Canon color - vs other systems color

Aglet

EOR R
Feb 26, 2012
1,724
14
AB
Ran across these 2 videos while bored

They both provide an interesting perspective on out of camera images.
I think a lot of fans of "Canon color" will find this interesting if they haven't seen these videos.

I've experienced most of these systems personally and I know that I have my favorites for certain subjects if I intend to use the out of camera jpegs.

TCS does a really good side by side comparison of a bunch of major brands and then rates the prints afterwards
TN did his own method of testing peoples' responses to different images and also investigated the effects of brand-loyalty.
That latter bit was quite interesting... Let the fur fly. :)

from TCS in late 2016

and from Tony Northrup, late 2018
 

Maximilian

The dark side - I've been there
Nov 7, 2013
2,437
242
Germany
One spends several bucks on gear and then uses OOC JPEGs?
That's like driving a Prosche or Ferarri only in pedestrian zone.
Okay, there are some press and sports photographers that must deliver OOC JPEGs for fast workflow.
I personally prefer to get my beef RAW ;) But I have time and joy for some little PP. Others don't.
 
Reactions: stevelee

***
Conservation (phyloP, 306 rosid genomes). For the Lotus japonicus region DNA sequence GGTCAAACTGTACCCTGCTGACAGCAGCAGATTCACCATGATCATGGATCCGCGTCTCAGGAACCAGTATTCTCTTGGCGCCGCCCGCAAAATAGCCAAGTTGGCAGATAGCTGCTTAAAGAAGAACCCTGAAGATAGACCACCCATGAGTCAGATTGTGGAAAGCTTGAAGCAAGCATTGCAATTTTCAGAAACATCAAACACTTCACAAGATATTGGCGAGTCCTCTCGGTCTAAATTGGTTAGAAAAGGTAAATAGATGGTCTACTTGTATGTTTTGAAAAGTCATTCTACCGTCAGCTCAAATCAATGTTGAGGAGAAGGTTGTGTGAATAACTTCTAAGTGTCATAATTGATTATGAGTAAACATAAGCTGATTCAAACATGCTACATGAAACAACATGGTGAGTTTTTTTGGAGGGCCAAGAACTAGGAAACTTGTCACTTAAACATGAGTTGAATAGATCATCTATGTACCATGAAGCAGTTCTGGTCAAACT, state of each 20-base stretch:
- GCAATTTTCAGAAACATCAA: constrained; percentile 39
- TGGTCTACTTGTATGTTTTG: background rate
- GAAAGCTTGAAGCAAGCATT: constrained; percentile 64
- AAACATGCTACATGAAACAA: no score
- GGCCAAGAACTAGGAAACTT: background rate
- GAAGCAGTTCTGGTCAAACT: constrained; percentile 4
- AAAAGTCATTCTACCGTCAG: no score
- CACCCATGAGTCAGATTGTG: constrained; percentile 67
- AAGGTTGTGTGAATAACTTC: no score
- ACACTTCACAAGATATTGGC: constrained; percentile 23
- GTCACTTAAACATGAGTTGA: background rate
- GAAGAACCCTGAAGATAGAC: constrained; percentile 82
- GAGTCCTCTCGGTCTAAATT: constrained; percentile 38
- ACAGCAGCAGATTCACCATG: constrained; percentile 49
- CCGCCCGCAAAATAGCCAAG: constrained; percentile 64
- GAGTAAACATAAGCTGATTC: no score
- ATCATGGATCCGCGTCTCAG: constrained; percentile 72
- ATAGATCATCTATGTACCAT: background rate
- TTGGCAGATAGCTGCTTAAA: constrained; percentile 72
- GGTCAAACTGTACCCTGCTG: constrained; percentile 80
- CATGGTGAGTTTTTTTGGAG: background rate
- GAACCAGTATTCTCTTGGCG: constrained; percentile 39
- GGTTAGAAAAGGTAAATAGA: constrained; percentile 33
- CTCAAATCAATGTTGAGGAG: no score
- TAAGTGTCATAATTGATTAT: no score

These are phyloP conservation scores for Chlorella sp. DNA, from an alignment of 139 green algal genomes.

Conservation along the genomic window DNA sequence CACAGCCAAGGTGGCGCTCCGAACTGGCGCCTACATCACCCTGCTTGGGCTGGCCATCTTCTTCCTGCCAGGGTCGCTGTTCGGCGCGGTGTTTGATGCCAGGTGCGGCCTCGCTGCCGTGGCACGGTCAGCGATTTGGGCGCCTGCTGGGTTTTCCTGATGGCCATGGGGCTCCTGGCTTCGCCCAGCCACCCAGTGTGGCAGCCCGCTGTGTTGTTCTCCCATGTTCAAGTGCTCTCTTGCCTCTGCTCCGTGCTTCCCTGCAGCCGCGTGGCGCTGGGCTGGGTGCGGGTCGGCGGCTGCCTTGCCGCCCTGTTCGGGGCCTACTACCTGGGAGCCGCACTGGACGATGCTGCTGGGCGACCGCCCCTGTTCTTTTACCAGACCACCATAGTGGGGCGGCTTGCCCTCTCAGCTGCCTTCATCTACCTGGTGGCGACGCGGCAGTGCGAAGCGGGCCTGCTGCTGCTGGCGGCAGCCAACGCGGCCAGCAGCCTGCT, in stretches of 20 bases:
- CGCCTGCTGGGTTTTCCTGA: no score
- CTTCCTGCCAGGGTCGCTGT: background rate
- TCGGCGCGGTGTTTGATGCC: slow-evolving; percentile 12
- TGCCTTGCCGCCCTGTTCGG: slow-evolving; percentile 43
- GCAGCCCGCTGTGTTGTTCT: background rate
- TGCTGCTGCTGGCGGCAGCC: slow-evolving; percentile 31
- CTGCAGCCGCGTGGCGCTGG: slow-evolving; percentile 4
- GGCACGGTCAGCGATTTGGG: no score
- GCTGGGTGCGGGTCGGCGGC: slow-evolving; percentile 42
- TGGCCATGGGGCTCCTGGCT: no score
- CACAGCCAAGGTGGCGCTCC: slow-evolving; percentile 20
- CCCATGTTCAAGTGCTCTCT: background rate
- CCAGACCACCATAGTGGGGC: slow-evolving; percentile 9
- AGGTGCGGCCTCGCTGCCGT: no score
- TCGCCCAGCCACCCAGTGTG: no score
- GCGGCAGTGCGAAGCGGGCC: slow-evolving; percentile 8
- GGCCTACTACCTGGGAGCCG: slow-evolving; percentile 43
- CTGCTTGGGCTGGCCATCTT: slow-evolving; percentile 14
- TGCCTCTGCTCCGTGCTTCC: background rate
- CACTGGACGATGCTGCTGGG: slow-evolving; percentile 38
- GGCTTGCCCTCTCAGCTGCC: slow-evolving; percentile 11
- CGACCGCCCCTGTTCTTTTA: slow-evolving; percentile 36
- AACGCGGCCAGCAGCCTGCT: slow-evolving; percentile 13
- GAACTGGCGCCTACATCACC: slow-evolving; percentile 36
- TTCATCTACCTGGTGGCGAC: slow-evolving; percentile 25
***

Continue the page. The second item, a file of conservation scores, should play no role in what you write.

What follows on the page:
uri.raz

EOS 80D
Jan 5, 2016
102
55
One spends several bucks on gear and then uses OOC JPEGs?
A lot of lower end DSLRs (xxxxD, xxxD) owners leave the dial on auto, and shoot JPEGs.

Not all beginners' photography courses teach raw processing. I went to a good beginners' course in a local college that had three lectures a week (the history of photography, photography as art, and Photoshop), and raw processing was an advanced subject covered in a single lecture toward the end of the course. I distinctly recall a student who had a WB problem (the whole photo was brownish), and the teacher saying this would be easily solved by shooting raw, which would be taught next month.

So, yes - lots of photographers use OOC JPEGs.
 

Maximilian

The dark side - I've been there
Nov 7, 2013
2,437
242
Germany
One spends several bucks on gear and then uses OOC JPEGs?
...